All you need to know about negative interest rates

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The Bank of England has told high street banks and building societies they have six months to prepare for negative interest rates. BoE policymakers stressed that the request did not mean a cut in borrowing costs below zero was imminent or even likely, but with few tools left to boost the economy in the event of a downturn, the central bank needs negative rates to be available as an option.

How do negative interest rates work?

Instead of earning interest on money left with the Bank of England, when rates are negative, banks are charged to park their cash with the central bank.

The European Central Bank, the Swiss and Danish central banks and Bank of Japan charge local banks to deposit money in the hope this will encourage them to stop hoarding funds, and instead lend more to each other, to consumers, and to businesses, in turn boosting the broader economy.

What would happen to my mortgage?

If it’s a fixed-rate mortgage, nothing will happen if interest rates are cut. Most households are on this type of deal; in recent years about nine in 10 new mortgages have been taken on a fixed rate.

If it is a variable-rate mortgage – a tracker, or a mortgage on or linked to a lender’s standard variable rate – the rate could fall a little if the base rate is cut. But the drop is likely to be limited by terms and conditions. Nationwide building society, for example, will never reduce the rate it tracks below 0% on mortgages arranged since 2009. So if your mortgage is at base rate plus 1 percentage point, it will never fall below 1%.

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What would happen to housebuyers arranging a mortgage?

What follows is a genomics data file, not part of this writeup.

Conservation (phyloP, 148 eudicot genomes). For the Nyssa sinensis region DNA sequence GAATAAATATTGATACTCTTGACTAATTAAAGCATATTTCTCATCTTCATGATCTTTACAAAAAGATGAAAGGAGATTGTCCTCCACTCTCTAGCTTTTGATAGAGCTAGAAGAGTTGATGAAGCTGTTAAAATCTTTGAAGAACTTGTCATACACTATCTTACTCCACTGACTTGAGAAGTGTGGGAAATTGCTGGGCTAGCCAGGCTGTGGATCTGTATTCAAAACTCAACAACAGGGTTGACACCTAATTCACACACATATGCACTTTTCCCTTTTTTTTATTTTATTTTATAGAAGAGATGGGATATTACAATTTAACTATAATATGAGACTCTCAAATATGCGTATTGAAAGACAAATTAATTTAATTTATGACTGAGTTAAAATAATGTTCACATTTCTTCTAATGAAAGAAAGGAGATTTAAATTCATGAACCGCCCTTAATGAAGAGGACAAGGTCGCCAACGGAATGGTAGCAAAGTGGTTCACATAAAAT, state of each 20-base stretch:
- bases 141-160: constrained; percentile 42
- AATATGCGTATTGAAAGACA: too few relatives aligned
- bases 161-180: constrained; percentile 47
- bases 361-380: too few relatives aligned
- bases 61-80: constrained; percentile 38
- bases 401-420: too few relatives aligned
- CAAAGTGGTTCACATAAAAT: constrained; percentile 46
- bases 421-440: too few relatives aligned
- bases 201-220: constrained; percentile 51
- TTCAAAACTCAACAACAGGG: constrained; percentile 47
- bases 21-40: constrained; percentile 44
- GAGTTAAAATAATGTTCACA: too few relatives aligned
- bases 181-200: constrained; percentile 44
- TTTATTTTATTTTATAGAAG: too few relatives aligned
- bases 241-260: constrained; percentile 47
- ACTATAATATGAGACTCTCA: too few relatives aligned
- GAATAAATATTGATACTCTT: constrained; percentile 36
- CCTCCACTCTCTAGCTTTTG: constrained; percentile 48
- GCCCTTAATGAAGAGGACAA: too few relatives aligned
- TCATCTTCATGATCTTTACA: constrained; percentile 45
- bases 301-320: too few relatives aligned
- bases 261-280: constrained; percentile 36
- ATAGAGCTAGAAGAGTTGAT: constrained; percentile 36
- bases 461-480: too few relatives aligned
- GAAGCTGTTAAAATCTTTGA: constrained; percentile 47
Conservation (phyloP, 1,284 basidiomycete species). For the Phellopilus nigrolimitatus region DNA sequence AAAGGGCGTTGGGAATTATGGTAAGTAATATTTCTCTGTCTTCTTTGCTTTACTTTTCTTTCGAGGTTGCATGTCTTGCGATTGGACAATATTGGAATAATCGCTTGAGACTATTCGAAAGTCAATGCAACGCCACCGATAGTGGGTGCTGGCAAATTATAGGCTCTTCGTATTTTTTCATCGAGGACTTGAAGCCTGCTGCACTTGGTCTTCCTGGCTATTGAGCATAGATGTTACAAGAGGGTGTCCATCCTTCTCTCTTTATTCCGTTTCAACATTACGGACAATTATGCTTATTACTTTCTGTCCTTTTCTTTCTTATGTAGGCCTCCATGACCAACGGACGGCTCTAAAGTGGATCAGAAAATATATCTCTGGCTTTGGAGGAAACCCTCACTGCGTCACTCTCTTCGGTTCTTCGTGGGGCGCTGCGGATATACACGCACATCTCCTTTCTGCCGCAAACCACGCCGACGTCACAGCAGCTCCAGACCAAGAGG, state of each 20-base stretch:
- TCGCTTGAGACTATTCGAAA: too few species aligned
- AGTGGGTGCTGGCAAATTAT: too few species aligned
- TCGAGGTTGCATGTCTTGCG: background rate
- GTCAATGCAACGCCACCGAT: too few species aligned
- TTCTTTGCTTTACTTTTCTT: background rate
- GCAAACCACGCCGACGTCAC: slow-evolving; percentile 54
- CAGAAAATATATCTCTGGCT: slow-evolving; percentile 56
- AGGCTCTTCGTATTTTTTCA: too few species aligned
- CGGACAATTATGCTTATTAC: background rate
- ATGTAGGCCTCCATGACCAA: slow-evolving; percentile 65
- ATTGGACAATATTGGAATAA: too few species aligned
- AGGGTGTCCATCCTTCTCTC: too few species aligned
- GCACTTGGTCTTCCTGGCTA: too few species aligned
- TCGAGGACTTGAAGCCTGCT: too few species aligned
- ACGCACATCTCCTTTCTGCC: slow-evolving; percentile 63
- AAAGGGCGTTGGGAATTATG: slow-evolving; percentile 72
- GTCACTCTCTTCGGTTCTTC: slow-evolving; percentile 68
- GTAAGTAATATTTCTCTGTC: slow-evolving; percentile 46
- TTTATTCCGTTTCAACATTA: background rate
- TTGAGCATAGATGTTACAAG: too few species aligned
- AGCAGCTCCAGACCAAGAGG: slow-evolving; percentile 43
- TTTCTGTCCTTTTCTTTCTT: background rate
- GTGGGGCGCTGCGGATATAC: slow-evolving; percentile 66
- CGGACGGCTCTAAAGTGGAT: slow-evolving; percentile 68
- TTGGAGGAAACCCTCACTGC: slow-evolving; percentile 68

New mortgages may get cheaper, but rates for borrowers with large deposits are already low. Lenders could increase the margins on new tracker mortgages, so that the percentage rate you pay above the base rate is higher than on the current deals. Lenders are likely to ensure that they have a lower limit in their terms and conditions because they do not want to pay borrowers who have mortgages with them.

What would it mean for savers?

More misery. Rates on savings accounts have nosedived since the pandemic began and even the government-backed NS&I has slashed returns. A negative base rate is likely to lead to more accounts paying 0% or only slightly above that, meaning the value of deposits is further eroded by inflation.

Wealthy savers could face a charge for holding large sums of money on deposit. UBS charges ultra-rich clients a fee for cash savings of more than €500,000 (£438,000), and reportedly plans to lower that threshold later this year. At the Danish Jyske Bank, similar charges apply.

It could also mean that banks start to consider fees for current accounts. HSBC has already said that low interest rates could lead to it introducing fees on its accounts.

What about loans and credit cards?

Rates on personal loans are already low and are typically fixed once you take them out, so a negative interest rate will not affect your repayments.

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Credit card rates are usually low for new customers, but rise far above the base rate once introductory periods have ended, so will not be anywhere close to falling into negative territory.